As a final component of this QU 301 seminar course, we have been asked to write a journal entry to document our experience. As I sit down in front of my lap top, my mind races as I attempt to formulate a cohesive sentence to provide justice to the life-changing reality I have witnessed over the course of nine days in La Romana, Dominican Republic.
I could write about the chaotic sounds of the city of La Romana: barking dogs, honking car horns, smothering scent of gasoline, church choirs singing. On the other hand, I could also discuss the poverty of the bateyes: dilapidated houses, dirt roads covered with animal droppings, scattered garbage, the bare feet of hungry children, the unconditional hospitality of individuals who virtually have nothing.
However, I believe my voice will serve the individuals of the bateyes best by addressing something that cannot be smelt, touched, or tasted. Rather, it must be experienced fully and completely by the mind. This particular phenomenon, which we often take for granted in the United States, is a luxury in the bateyes: education.
This experience has opened my eyes to the necessity of equal access to education. I have had the privilege of meeting Gaby Carvajal, a recent George Washington University graduate who lives in La Romana and volunteers as an English teacher at the local Joe Hartman School. Her unique story has irrevocably inspired me. Having raised money to fund her living in La Romana, Gaby dedicates her time to teaching elementary students in a La Romana barrio. She encounters daily obstacles such as a lack of resources, unfocused students with empty bellies, and the difficulty of truly impressing information into the minds of her students within a constrictive time-frame. Despite these hindrances, Gaby works tirelessly to make the greatest impact on the lives of her students. As a future teacher myself, I am in awe of her passion and selflessness towards her students.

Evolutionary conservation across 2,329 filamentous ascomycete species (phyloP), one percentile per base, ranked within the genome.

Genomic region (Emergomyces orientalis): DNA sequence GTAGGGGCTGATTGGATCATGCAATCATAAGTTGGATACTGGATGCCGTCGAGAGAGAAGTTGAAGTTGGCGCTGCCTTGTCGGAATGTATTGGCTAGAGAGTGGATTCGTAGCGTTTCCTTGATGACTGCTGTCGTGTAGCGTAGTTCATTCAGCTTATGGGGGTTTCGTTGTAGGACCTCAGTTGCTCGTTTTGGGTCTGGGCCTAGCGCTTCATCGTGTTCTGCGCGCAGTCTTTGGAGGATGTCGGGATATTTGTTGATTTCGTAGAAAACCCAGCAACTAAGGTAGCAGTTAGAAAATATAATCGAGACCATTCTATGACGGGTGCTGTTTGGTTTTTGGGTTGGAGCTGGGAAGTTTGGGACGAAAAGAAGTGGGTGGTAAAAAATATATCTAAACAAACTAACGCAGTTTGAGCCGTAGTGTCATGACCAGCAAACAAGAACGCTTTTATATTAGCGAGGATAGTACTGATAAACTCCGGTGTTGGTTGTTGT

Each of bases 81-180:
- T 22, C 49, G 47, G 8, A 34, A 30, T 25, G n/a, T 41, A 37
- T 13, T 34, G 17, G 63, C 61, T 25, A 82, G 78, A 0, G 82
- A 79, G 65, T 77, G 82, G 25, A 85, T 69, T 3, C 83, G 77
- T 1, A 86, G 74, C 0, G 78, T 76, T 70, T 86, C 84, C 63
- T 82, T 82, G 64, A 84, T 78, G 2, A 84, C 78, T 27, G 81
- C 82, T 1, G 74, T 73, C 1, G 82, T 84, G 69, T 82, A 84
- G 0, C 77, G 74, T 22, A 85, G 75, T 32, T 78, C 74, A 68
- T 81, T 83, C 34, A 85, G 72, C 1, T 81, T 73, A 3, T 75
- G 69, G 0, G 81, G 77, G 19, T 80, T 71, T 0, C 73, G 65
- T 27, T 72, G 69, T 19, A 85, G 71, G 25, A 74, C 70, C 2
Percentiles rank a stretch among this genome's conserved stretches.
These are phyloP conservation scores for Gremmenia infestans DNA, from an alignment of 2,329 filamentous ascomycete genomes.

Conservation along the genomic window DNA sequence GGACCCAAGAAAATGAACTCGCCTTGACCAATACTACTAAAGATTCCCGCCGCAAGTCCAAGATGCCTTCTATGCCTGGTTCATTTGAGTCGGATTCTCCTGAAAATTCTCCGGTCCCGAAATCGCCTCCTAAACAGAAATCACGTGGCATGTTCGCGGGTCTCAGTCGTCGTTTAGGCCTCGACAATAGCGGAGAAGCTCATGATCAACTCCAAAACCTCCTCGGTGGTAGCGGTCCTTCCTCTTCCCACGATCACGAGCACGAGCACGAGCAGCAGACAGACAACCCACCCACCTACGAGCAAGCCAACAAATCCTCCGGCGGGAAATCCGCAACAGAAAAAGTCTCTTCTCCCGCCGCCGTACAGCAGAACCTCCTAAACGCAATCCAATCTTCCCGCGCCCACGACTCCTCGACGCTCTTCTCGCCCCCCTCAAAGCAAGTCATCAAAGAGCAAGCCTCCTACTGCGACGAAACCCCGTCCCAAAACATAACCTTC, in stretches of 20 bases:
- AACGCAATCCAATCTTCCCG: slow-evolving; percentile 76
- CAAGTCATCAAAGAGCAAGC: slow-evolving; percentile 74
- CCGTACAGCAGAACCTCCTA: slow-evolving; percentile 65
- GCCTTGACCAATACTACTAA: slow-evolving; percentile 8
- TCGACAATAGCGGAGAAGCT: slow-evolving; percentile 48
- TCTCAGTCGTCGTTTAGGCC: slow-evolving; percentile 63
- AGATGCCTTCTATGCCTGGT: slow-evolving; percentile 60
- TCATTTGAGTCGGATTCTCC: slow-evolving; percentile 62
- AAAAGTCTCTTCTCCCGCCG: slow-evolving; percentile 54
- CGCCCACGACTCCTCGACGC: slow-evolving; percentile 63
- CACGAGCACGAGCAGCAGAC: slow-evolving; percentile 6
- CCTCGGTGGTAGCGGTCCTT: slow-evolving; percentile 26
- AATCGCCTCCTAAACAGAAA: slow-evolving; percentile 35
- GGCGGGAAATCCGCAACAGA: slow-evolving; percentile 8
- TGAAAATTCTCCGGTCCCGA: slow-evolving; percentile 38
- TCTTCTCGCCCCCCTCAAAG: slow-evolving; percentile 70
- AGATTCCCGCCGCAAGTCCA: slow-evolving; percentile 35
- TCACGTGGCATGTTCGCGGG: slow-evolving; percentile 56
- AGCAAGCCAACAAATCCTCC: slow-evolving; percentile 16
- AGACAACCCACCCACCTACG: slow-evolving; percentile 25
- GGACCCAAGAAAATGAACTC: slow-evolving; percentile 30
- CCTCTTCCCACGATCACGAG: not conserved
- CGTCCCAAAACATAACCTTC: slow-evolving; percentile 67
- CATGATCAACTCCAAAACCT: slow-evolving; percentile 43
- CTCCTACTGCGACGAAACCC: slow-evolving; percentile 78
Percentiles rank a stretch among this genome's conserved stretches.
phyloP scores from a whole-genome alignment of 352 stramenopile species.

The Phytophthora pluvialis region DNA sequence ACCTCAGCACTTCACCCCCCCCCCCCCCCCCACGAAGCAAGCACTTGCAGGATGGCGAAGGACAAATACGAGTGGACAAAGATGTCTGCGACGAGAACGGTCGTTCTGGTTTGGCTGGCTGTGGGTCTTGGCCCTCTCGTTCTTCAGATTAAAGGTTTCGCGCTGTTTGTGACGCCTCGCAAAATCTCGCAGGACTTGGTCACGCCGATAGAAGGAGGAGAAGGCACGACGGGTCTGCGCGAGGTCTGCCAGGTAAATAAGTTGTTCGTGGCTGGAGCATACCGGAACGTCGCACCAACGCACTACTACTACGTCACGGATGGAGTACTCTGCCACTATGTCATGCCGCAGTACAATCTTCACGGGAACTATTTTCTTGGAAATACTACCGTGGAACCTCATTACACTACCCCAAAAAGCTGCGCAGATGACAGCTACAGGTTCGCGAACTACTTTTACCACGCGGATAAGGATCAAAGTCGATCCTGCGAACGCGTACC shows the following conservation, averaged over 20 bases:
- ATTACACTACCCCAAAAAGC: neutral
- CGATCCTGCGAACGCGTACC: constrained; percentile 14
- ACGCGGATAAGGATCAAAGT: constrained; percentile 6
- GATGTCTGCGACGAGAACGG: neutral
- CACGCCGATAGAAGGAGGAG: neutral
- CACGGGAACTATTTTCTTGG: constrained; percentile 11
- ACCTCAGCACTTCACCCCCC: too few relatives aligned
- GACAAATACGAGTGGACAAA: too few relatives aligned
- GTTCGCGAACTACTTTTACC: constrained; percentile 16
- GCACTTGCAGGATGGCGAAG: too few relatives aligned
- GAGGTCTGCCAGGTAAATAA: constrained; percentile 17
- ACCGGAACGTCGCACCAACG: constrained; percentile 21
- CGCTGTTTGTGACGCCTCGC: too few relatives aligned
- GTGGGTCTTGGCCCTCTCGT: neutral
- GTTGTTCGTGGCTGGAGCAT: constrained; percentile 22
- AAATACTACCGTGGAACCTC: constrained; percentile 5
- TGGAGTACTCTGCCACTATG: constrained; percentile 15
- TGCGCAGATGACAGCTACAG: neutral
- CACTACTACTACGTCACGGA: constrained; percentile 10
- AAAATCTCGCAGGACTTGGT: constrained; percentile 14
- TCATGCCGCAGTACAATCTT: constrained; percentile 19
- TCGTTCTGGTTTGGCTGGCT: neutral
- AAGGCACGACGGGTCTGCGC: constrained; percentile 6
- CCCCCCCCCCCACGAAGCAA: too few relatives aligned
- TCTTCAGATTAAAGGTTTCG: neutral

Although Gaby does not teach in a bateye, the schooling situation in the barrio is very similar. Simply, if you cannot pay then you cannot attend. While the families in the bateyes depend on the minuscule income earned by sugar cane cutters, the cost of education may appear as an unnecessary expense. In order to battle this misconception, programs have been enlisted to allow Quinnipiac students as well as other individuals to sponsor a student so that they can obtain an education.
A course I had taken this past semester introduced me to the concept of “the danger of a single story”. The danger is defined as identifying and viewing a culture or community through a multitude of misunderstood attributes. I believe that the individuals of the bateyes, in addition to the barrios, are subjected to being viewed through a narrow, singular perspective. My experience in La Romana has opened my eyes to the urgency of promoting the voices of these individuals so that their existence may be properly recognized. Everyone has a unique story to tell; education functions as a platform from which these stories may be heard.
“Education is the most powerful weapon which you can use to change the world.”
– Nelson Mandela
I will forever be thankful for this experience and what it has taught me about education, service, life, and compassion.